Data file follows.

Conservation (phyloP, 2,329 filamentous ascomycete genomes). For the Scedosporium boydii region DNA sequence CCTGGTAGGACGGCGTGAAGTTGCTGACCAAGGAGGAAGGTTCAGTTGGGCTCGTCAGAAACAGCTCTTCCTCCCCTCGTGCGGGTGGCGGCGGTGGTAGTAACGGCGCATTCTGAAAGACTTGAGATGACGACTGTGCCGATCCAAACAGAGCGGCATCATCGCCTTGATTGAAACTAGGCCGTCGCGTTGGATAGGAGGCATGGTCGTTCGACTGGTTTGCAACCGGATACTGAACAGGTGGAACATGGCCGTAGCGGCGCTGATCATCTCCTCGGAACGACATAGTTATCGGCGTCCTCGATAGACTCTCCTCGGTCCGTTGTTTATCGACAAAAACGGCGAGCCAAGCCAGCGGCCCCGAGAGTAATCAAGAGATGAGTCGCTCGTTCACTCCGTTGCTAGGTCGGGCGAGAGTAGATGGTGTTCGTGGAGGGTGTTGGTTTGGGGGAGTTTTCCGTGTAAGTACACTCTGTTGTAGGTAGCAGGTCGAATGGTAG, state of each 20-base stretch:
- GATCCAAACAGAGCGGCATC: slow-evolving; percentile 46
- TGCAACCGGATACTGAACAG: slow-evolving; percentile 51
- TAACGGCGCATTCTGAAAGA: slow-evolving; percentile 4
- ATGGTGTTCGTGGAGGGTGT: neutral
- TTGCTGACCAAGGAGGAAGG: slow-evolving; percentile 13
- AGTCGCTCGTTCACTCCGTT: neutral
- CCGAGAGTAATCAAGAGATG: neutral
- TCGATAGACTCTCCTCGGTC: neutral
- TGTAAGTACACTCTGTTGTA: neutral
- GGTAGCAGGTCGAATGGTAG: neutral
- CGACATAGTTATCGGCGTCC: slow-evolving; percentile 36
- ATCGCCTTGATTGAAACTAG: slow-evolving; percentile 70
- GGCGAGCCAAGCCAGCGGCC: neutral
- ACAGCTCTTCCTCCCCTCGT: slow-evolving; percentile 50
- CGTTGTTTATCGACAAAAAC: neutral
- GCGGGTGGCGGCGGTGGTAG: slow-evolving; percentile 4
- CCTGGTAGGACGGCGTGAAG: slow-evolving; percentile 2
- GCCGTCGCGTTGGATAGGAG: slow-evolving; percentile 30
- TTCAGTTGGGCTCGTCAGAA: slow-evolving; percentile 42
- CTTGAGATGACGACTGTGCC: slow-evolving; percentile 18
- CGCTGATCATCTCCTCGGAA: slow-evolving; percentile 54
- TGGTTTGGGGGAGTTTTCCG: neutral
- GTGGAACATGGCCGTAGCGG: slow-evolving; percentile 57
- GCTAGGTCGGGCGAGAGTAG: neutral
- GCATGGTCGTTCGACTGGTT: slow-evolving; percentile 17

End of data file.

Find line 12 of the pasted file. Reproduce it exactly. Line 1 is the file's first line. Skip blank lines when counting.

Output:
- CGACATAGTTATCGGCGTCC: slow-evolving; percentile 36